Cook now staff ace 2{ years after life-threatening blood clots

DENVER (AP) Aaron Cook didn't always dream of taking the mound on opening day like he will Monday when the Colorado Rockies face the Arizona Diamondbacks.

For a while there, all he hoped for was to see his wife and play with his two young kids again.

Cook's world started spinning on a warm summer night at Coors Field in 2004. Pitching against the Cincinnati Reds, the Rockies right-hander came out in the third inning after feeling dizzy. Within a few hours, Cook was in the hospital listening to doctors tell him he was lucky to be alive.

Blood clots had formed in his right shoulder and traveled to his lungs. Had any of them broken off and traveled to his heart, he could have died.

Cook's thoughts immediately turned to wife Holly and their two children, Alexis and Elijah.

``Baseball, it is my job, but it's not all that important. I've got family and friends back home who are there for me, and that's what's really important,'' Cook said Sunday.

He was placed on blood thinners to get rid of the clots, then had surgery several weeks later to remove most of the first thoracic rib and two muscles on the side of his neck that were causing a vein compression. He had a second operation later that year and then began a long rehabilitation with a fresh perspective.

``Baseball is just a big kids' game. We're out here just having fun, and I think once I realized that and starting treating it like that, that's when I started having success,'' Cook said.

It took him nearly a year to get back to the big leagues, and when he did he went 7-2 with a 3.67 ERA in 13 starts in 2005. In his first full season in the major leagues last year, he was 9-15 with a 4.23 ERA.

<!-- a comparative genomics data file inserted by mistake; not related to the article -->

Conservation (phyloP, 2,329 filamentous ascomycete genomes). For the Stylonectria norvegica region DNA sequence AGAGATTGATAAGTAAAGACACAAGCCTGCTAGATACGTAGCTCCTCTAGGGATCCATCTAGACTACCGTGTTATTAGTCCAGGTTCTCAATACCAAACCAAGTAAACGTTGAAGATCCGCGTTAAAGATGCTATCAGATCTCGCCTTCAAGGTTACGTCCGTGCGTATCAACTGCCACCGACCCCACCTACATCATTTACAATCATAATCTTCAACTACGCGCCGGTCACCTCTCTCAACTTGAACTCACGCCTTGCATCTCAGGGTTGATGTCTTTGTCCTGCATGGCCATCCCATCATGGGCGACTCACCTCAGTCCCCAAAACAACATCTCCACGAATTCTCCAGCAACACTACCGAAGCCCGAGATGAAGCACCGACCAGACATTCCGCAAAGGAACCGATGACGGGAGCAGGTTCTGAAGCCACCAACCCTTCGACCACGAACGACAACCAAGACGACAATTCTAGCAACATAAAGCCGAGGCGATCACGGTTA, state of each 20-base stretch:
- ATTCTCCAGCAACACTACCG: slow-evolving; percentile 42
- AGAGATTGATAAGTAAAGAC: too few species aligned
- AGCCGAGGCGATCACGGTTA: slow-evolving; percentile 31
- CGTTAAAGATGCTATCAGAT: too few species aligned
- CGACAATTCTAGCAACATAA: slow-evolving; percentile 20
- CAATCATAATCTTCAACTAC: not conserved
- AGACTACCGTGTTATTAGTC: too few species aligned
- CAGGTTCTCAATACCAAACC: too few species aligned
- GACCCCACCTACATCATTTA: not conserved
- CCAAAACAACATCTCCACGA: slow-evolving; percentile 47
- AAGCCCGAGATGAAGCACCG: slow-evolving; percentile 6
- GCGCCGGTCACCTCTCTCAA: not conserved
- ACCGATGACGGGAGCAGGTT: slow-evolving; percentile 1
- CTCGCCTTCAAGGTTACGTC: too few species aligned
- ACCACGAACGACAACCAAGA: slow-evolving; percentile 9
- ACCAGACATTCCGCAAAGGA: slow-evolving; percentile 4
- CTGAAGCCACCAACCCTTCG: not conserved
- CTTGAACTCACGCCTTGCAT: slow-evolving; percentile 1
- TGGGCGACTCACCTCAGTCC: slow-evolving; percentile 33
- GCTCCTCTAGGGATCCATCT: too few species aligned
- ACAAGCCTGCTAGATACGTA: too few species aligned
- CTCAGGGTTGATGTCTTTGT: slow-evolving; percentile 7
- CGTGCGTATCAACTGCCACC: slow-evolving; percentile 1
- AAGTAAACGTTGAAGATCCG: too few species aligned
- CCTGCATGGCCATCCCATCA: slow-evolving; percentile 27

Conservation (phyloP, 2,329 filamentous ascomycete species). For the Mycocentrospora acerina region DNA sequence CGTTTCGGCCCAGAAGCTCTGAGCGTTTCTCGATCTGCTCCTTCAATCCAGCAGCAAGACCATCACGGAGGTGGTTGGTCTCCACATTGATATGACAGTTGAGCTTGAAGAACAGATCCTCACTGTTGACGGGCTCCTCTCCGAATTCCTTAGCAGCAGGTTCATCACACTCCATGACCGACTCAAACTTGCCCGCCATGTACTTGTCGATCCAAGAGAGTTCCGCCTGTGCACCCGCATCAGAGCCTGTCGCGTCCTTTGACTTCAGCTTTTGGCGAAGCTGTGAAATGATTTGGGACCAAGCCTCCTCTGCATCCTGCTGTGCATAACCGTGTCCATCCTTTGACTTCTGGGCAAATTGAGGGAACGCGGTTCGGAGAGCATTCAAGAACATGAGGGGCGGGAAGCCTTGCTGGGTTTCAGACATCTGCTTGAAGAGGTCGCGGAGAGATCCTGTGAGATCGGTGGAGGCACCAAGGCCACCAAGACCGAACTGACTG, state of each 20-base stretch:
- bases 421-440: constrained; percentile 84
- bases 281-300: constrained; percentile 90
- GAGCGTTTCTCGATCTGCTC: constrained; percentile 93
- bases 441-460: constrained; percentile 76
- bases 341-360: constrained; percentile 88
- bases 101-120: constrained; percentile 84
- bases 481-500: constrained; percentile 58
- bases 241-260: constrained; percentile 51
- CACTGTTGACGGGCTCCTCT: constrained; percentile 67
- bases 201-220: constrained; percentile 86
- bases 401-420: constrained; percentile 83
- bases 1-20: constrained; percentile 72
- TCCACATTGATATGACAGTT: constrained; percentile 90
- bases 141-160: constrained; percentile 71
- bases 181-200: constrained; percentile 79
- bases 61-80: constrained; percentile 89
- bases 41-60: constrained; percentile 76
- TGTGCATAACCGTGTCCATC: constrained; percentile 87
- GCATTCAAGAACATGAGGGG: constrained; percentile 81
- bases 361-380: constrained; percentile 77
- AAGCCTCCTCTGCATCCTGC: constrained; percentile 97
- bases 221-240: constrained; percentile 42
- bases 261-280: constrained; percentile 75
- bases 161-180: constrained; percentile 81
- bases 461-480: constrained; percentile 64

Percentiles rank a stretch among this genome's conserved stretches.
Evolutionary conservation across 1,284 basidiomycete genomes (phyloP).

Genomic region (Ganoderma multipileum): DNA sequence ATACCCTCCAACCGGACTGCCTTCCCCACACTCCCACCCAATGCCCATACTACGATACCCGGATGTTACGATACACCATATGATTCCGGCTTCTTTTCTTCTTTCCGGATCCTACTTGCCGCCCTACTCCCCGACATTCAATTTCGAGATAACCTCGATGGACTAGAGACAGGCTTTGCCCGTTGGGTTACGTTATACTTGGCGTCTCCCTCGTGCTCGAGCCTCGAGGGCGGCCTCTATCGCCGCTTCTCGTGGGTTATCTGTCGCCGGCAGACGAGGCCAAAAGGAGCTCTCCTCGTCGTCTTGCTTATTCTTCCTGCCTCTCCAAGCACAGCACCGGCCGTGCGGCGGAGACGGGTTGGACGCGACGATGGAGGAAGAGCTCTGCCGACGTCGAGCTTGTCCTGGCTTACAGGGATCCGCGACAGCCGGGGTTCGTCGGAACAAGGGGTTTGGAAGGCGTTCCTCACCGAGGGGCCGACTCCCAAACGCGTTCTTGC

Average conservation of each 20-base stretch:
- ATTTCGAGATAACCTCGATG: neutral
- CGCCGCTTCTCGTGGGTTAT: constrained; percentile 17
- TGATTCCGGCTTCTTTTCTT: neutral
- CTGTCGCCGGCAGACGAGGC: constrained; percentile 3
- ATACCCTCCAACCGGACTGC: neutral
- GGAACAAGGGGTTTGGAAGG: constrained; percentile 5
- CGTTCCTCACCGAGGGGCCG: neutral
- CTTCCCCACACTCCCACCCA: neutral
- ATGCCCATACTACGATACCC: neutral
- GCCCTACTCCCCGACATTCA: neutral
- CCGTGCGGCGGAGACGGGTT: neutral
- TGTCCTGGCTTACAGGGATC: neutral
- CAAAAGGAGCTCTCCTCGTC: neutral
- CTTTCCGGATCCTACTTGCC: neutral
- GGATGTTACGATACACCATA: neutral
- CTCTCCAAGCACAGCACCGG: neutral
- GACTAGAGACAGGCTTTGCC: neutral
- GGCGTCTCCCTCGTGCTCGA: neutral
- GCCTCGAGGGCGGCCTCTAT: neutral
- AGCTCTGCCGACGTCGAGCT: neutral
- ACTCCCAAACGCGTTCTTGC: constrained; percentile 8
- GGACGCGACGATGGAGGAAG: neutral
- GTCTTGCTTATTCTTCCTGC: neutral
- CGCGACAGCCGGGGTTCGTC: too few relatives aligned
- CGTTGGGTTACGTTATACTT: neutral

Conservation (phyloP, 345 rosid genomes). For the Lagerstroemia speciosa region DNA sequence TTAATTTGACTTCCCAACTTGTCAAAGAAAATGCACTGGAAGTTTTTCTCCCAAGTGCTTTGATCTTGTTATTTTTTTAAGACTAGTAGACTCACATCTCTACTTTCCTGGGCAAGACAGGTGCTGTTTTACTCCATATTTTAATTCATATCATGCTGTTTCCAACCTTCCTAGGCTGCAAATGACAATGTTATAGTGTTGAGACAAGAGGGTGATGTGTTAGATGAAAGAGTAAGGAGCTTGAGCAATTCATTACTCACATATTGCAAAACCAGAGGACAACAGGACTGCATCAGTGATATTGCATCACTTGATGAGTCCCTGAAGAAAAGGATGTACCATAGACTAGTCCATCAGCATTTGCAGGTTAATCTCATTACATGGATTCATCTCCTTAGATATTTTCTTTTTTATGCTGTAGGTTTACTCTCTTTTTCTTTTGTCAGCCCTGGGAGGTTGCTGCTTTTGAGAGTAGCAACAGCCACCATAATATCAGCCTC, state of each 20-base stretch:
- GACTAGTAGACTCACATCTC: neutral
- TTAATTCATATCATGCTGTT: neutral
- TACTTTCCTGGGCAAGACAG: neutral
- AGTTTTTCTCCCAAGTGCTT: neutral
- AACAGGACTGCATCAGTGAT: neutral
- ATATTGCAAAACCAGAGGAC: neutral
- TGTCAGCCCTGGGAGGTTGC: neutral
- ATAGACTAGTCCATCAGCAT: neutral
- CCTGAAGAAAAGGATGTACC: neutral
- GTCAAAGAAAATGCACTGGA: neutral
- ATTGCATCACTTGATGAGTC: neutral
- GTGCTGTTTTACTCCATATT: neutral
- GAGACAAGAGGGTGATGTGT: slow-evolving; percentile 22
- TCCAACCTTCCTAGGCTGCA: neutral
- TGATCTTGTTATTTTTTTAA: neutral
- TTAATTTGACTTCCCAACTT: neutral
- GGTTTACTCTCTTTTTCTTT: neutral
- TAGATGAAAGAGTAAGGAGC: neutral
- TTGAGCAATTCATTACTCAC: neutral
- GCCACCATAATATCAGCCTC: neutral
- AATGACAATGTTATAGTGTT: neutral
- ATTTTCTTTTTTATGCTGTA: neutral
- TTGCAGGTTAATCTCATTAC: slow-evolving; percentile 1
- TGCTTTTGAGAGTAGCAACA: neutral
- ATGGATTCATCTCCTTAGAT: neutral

With the offseason trade of Jason Jennings to Houston, the staff ``ace'' spot was wide open and Cook emerged as the opening-day starter with a sensational spring after adding a four-seam fastball to his repertoire that includes a mean sinker, a breaking pitch and a deceptive changeup.

He'll face Arizona right-hander Brandon Webb, the reigning NL Cy Young Award winner, on Monday.

``It's something I've been working for my whole career. But I'm at the point now where I realize it is only one start,'' Cook said. ``One of my main goals last year was to pitch a full season and rack up a bunch of innings and now I know what it takes. I know I can stay healthy through a whole season.''

Cook, who has a 28-28 career mark, no longer takes medication for his condition, although he has two large scars on his chest as daily reminders of his traumatic detour on his way to becoming the Rockies' opening-day starter.

``I feel Aaron is looking forward to taking the next step in his career and that would be pitching at the top of his rotation, that would be being a guy his teammates depend upon and look to for stability, for balance,'' Colorado manager Clint Hurdle said.

``He has gone through enough life challenges and professional challenges to take the next step.''

Cook's comeback serves as an inspiration across baseball.

``I know Aaron. I know what he went through. I don't know anybody that went through something that serious,'' said Webb, who went 16-8 with a 3.10 ERA last season. ``To be able to come back to where he's at now is pretty remarkable.''

``He's had to overcome a ton of adversity on and off the field,'' Rockies rookie catcher Chris Iannetta said. ``And to make the opening-day start, it's awesome to see. You just admire that. Who wouldn't?''

Cook doesn't wear the scars as a badge, however.

``When you go through something like that, you realize how precious life is and every day's a gift,'' Cook said. ``I'm not a symbol of anything, really. I'm just a regular guy who happens to play baseball and goes out there and has fun.''

(Copyright 2007 by The Associated Press. All Rights Reserved.)


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